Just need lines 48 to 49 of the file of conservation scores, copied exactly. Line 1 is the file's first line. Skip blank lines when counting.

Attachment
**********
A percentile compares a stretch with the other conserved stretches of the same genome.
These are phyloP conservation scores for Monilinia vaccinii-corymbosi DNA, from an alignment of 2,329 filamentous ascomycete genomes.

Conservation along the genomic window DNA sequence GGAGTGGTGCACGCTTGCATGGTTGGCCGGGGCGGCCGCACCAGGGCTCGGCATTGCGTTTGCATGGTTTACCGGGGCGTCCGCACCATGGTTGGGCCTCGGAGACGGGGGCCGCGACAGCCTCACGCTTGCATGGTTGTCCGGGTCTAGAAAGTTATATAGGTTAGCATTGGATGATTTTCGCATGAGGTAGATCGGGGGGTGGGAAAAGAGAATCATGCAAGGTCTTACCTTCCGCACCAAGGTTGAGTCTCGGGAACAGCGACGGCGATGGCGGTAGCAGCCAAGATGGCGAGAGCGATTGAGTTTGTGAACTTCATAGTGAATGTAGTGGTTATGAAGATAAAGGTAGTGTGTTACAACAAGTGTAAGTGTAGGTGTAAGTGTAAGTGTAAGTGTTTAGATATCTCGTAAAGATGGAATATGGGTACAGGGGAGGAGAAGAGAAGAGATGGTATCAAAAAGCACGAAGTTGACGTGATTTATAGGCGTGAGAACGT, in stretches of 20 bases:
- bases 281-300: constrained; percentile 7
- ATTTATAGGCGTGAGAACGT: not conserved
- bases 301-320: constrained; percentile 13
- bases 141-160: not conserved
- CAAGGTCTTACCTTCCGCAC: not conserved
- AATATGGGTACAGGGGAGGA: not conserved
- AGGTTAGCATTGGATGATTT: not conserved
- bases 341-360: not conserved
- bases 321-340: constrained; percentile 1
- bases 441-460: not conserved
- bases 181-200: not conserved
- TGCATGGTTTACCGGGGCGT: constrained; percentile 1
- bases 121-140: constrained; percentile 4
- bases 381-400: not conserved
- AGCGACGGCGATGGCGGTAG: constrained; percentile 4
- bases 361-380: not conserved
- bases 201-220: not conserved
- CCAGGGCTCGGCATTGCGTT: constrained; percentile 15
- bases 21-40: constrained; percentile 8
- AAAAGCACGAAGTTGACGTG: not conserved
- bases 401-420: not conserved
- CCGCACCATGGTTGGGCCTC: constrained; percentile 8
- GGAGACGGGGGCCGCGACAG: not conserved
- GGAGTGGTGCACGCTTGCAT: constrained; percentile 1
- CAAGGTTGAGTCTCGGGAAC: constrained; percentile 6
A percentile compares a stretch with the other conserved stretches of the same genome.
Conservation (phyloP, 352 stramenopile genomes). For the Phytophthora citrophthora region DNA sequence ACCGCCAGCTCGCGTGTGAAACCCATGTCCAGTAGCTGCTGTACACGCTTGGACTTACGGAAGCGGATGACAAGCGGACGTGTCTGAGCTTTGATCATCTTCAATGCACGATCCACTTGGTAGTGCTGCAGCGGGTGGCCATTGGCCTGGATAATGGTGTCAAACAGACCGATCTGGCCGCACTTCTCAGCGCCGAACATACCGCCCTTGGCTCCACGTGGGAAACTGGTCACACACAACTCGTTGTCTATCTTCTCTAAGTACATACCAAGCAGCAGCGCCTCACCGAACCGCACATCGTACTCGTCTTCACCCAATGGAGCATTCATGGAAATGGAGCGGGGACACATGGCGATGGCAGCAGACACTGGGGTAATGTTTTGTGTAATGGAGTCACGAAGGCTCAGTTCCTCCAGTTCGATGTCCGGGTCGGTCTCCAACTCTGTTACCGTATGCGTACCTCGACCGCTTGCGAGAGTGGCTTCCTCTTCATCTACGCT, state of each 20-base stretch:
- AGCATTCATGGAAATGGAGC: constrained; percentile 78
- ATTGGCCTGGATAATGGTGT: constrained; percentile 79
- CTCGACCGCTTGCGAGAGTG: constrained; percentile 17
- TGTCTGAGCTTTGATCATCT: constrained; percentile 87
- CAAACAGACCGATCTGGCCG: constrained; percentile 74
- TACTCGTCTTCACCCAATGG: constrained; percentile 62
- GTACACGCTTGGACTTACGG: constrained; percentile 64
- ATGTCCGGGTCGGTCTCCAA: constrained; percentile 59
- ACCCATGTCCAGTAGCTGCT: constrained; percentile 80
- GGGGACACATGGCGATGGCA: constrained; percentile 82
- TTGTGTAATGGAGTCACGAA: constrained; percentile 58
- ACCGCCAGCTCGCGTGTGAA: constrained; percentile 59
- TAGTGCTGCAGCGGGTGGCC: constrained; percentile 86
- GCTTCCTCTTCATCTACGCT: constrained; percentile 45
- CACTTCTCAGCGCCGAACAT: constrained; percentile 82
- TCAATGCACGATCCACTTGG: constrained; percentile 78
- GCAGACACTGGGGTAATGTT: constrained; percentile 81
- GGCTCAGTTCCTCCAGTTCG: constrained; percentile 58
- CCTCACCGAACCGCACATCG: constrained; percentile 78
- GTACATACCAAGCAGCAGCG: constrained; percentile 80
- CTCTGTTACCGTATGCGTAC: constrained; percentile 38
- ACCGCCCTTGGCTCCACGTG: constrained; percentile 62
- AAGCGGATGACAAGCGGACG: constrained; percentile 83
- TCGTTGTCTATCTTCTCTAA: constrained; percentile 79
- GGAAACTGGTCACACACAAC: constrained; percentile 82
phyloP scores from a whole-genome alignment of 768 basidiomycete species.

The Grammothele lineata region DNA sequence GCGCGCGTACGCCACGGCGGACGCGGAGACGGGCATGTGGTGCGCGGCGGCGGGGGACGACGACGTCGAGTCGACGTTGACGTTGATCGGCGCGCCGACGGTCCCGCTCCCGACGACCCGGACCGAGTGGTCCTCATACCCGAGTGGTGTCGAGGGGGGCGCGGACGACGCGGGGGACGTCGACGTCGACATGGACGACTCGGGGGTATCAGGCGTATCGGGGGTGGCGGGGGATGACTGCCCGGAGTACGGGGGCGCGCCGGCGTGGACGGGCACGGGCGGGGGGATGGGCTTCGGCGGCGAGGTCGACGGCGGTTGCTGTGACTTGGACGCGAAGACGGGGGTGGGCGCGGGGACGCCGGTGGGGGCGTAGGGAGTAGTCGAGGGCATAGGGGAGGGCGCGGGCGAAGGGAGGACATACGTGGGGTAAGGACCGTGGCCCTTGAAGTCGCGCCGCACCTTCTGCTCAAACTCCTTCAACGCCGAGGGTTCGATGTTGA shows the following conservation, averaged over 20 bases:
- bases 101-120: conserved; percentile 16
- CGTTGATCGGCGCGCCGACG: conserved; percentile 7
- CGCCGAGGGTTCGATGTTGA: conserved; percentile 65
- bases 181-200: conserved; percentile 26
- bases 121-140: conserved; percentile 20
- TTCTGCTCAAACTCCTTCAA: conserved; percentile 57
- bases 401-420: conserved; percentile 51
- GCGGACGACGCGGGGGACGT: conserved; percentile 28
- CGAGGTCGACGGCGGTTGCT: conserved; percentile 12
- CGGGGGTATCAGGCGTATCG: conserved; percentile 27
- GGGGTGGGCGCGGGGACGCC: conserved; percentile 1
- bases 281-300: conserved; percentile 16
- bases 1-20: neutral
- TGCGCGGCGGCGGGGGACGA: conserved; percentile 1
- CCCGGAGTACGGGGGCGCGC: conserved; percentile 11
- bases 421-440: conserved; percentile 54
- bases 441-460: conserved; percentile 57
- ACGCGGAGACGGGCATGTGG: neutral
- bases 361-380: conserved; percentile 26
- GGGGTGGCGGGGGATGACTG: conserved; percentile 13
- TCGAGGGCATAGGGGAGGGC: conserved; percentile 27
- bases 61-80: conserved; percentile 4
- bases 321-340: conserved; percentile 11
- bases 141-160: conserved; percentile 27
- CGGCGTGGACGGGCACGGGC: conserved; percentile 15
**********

- GGCTCAGTTCCTCCAGTTCG: constrained; percentile 58
- CCTCACCGAACCGCACATCG: constrained; percentile 78